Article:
Thursday, January 31, 2008

Consider my Bio Shocked

This is an old post from my previous defunct blog. Back when Bioshock came out many moons ago I was as pumped as the next fan of System Shock 2. I played the demo and decided it had more than potential, although even at the time it felt a little linear, but the effects and story looked intriguing. What follows is my experience of Bioshock, a game I completed and promptly gave away....

My main gripe with Bioshock is that if feels dumb. The controls are all soft and simplified, the levels are simple with little deviation, the water effects were hardly used, the environmental interactions were severely limited and the the main character has no character.

Let me elaborate.

I played Bioshock on the PC, believing that the experience would be amplified by the increased functionality in graphical options as well as more precise control with a mouse and keyboard (vs. a console options and controller). Little did I expect that the game design was toward a console experience on the PC. Now I'm not a PC snob, I like my console games, but the platforms are different and have pros and cons. Bioshock practically forces you to use an Xbox 360 controller with your PC the minute you climb the steps to Rapture. I found myself raising the sensitivity of the mouse to its near maximum to get a 180deg turning circle without playing tennis with my mouse. That and some buttons can't be re-bound (I think a recent patch fixes this but it is too late to want to play it again) simply because it would mess up the in-game dialogue that works with set keys (or should I say buttons). If you play with a controller you need that reduced sensitivity for your tiny joystick and fewer buttons configurations for the limited input options. The question remains why punish PC users for a consoles limitations? The answer is either they made a deal to push the use of the Xbox controller for PC or they developed it on the Xbox and ported it to PC. Neither conclusion remedies the many hours I took wrestling with a limp mackerel.

I don't need to say much about the level design. Rail-roaded is the term I want to use. No exploration and no point returning to other parts of the 'persistent' city.

Lets talk about the environment and atmosphere. I played the demo. The effects were fantastic, water splashing everywhere, filling rooms, putting out fires, dripping and spraying from burst pipes. Suitably impressed I bought the game. Not once did I see another room fill with water or put out fires past the demo areas. In fact the further I went into the game the less environmental effects I saw. Then there was the whole fire/ice/electric business. A fairly sound in principle but once you've froze and smashed or shocked and smashed or burnt, chased, shocked and smashed, combat tends to get a bit samey. But lets put these elemental powers to work on the environment... Now you can melt ice, freeze mechanical stuff to hack longer or electrify water. Bored yet. You will be after the 150th time. There really was no subtly to the game. Sure you could combine your plasmid powers differently but what was the point? None I could gather, just so you could see a new effect. If you want a really interactive feeling environment just have a go of Half Life 2, at least the scenery is of some use to your combat strategy.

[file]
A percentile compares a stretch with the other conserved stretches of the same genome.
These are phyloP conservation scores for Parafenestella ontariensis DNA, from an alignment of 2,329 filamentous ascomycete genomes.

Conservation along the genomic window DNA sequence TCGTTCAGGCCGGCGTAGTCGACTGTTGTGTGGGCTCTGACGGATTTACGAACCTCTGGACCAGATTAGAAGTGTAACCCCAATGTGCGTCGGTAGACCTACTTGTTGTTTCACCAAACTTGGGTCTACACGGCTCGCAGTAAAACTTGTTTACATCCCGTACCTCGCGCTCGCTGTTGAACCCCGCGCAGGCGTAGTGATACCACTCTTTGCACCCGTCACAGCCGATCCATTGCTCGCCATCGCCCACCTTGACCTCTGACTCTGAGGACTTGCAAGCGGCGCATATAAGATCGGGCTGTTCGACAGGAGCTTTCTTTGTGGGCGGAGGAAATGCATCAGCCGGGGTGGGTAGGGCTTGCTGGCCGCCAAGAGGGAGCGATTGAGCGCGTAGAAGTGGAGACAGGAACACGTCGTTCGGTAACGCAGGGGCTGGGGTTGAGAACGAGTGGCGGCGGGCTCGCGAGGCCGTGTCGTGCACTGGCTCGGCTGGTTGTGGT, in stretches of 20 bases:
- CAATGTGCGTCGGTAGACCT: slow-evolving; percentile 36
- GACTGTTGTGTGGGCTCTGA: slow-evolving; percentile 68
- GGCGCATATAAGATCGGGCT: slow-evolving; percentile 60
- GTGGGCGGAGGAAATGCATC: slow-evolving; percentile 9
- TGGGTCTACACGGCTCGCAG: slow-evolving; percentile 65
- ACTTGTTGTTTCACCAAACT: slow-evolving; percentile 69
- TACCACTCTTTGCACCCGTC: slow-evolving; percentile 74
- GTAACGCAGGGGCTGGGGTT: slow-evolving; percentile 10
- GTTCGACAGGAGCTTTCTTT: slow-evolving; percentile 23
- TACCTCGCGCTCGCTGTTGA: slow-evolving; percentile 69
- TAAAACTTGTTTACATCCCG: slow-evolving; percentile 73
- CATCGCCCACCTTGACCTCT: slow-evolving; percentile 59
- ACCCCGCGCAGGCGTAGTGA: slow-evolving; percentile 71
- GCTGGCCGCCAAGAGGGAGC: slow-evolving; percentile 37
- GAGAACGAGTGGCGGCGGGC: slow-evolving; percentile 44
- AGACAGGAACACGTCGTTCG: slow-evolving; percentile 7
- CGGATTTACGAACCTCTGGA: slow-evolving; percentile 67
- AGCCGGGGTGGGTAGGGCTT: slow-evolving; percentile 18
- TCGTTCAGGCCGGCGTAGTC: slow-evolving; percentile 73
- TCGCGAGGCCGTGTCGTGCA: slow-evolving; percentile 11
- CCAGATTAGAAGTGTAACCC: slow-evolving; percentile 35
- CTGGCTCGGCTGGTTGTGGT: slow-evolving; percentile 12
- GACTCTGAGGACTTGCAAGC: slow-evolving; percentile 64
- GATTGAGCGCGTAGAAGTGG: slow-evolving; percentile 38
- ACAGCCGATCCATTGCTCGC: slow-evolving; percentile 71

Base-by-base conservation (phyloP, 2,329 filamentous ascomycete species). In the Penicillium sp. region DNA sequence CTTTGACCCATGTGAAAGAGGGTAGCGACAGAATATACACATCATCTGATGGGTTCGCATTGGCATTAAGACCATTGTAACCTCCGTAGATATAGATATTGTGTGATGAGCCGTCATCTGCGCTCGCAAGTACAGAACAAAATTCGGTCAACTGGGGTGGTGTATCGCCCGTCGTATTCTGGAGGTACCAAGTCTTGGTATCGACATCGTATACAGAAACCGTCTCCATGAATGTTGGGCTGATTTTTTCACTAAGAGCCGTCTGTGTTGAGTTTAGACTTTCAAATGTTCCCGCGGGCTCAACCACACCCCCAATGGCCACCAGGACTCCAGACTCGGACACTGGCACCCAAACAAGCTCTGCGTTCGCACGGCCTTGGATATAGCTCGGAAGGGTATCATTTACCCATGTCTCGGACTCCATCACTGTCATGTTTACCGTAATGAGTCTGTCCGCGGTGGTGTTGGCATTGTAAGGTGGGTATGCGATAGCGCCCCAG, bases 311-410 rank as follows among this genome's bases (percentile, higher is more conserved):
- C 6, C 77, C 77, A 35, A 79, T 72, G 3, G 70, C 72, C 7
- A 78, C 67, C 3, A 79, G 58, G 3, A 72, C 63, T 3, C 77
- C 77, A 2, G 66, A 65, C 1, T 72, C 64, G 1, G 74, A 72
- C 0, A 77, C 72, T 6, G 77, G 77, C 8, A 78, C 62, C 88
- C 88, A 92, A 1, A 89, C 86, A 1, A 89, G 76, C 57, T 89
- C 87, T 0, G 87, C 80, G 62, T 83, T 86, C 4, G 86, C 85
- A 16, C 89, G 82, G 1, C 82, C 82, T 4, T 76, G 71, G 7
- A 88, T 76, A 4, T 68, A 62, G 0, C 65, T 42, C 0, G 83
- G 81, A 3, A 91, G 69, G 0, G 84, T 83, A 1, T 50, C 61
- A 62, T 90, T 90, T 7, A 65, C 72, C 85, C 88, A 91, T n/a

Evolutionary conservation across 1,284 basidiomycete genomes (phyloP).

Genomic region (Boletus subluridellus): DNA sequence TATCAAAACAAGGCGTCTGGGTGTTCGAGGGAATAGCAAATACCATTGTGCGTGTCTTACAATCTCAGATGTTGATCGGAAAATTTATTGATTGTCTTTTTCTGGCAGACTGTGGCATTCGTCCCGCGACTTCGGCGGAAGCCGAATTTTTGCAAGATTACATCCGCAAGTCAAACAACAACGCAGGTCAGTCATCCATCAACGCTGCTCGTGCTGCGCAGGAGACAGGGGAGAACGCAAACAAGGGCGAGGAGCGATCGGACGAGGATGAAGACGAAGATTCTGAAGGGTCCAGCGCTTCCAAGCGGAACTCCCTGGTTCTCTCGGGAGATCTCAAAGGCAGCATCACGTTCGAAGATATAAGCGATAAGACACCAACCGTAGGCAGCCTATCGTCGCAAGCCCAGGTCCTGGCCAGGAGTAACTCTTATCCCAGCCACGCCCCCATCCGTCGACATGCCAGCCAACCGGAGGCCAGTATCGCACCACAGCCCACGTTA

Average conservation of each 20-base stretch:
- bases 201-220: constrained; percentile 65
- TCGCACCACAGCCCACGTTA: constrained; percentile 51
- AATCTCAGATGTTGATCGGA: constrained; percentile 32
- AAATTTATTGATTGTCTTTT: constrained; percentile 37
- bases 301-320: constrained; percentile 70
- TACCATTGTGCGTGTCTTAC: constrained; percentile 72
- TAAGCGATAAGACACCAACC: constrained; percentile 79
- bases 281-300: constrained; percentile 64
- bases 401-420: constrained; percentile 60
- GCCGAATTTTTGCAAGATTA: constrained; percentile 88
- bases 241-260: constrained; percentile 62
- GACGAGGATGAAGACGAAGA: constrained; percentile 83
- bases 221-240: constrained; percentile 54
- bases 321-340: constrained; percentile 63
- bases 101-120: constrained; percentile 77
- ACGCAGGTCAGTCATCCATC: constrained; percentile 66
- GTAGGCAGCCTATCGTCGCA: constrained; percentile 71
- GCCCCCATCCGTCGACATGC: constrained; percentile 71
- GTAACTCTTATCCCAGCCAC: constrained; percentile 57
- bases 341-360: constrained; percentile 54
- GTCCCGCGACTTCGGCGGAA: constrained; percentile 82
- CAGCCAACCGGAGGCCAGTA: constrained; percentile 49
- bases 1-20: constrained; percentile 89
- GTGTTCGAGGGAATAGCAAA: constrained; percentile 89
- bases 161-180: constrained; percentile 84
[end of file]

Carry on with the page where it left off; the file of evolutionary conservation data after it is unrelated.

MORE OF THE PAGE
Lastly there was the character thing. The plot was ok, not brilliant, the secrets were hardly huge although would you kindly take note that it had one great plot point. My only problem was the character really had no motive or life of his own. I didn't care about his/my role in rapture at all. I wanted to find Ryan so he could explain himself, I wanted to catch up with Atlas at some point but I really felt no reason to do so from the characters perspective. The the whole sense of rail-roading I mentioned earlier just isn't explained well enough by who you are either (when you find out, and that is all the spoiler you get from me). If it was my job to explore, if I really was KGB or CIA then yes I could have felt some purpose but really I had no reason to be there, despite being told I did.

So there you go. I've gave my copy away in fair disgust really. I'm not interested in the new material unlocked by the patch and I'm definitely not interested by the 'promise' of an expansion to a city I never want to return to.

Go check out ZeroPunctuation's review I'm done here.

Safe Journey

Solar out

EDIT: Since I wrote this times have moved on, the DLC for Bioshock is out and Bioshock 2 on the way, which of course you'll know about. You may not have read however Pentadact's brilliant interpretation of how the game should be finished plot wise. Spoiler warning: Link

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